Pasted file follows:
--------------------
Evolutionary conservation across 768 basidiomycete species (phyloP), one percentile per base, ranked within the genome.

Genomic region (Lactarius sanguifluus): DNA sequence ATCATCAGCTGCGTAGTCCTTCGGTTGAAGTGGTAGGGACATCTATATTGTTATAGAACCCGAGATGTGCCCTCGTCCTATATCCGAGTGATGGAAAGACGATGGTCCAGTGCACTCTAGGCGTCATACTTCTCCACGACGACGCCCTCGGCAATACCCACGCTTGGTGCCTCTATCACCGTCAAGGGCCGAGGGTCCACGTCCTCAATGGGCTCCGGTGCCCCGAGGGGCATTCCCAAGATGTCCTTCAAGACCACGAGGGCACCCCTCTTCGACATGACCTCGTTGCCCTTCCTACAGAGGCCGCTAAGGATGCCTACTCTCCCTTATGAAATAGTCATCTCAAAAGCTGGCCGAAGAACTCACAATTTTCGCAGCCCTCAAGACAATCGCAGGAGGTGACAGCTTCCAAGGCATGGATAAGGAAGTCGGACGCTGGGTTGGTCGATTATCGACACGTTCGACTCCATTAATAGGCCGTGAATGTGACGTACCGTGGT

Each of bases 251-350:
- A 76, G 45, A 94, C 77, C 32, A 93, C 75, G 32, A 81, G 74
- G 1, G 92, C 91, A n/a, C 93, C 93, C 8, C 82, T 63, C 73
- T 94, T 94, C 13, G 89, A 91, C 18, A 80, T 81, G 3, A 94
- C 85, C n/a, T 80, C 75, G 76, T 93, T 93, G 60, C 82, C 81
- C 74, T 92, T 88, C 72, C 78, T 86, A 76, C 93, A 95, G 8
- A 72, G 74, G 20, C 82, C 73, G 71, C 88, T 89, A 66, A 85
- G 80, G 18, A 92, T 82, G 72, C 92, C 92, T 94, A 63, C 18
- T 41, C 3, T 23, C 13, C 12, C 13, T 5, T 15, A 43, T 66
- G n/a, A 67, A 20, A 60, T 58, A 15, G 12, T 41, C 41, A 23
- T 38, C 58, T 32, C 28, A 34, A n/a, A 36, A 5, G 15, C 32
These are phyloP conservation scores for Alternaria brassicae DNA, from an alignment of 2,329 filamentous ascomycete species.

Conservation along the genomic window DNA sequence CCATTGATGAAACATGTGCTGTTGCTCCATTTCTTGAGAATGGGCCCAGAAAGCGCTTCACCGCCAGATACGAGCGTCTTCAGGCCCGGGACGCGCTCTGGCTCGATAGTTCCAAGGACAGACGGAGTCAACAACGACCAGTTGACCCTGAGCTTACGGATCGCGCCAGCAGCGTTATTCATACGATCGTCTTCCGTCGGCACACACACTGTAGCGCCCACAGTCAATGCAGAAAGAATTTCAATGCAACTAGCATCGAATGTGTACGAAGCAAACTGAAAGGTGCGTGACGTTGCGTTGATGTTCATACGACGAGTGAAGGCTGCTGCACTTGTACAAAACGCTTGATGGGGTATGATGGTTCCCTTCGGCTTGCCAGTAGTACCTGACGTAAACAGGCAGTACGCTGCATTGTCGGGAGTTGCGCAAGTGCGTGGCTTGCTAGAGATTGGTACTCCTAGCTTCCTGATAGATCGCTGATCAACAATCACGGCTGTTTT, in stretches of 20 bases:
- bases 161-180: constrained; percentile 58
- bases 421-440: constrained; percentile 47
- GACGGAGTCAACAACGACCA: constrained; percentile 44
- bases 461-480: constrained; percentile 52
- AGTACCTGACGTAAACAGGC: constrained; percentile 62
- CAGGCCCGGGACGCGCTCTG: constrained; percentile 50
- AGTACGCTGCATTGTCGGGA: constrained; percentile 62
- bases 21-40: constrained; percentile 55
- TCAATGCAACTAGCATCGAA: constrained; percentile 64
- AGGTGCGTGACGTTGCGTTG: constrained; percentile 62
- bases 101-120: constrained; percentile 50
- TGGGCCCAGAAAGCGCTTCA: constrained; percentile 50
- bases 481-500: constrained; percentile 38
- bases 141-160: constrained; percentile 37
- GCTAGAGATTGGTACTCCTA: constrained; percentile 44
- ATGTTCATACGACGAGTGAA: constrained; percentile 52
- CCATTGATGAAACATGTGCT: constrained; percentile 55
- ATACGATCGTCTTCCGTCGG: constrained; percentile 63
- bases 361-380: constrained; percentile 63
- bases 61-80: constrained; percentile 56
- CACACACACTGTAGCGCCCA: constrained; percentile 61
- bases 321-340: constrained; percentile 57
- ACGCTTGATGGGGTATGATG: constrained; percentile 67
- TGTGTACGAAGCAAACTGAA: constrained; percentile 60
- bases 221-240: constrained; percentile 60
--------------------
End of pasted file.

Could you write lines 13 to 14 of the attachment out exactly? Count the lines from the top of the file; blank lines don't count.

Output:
- T 38, C 58, T 32, C 28, A 34, A n/a, A 36, A 5, G 15, C 32
These are phyloP conservation scores for Alternaria brassicae DNA, from an alignment of 2,329 filamentous ascomycete species.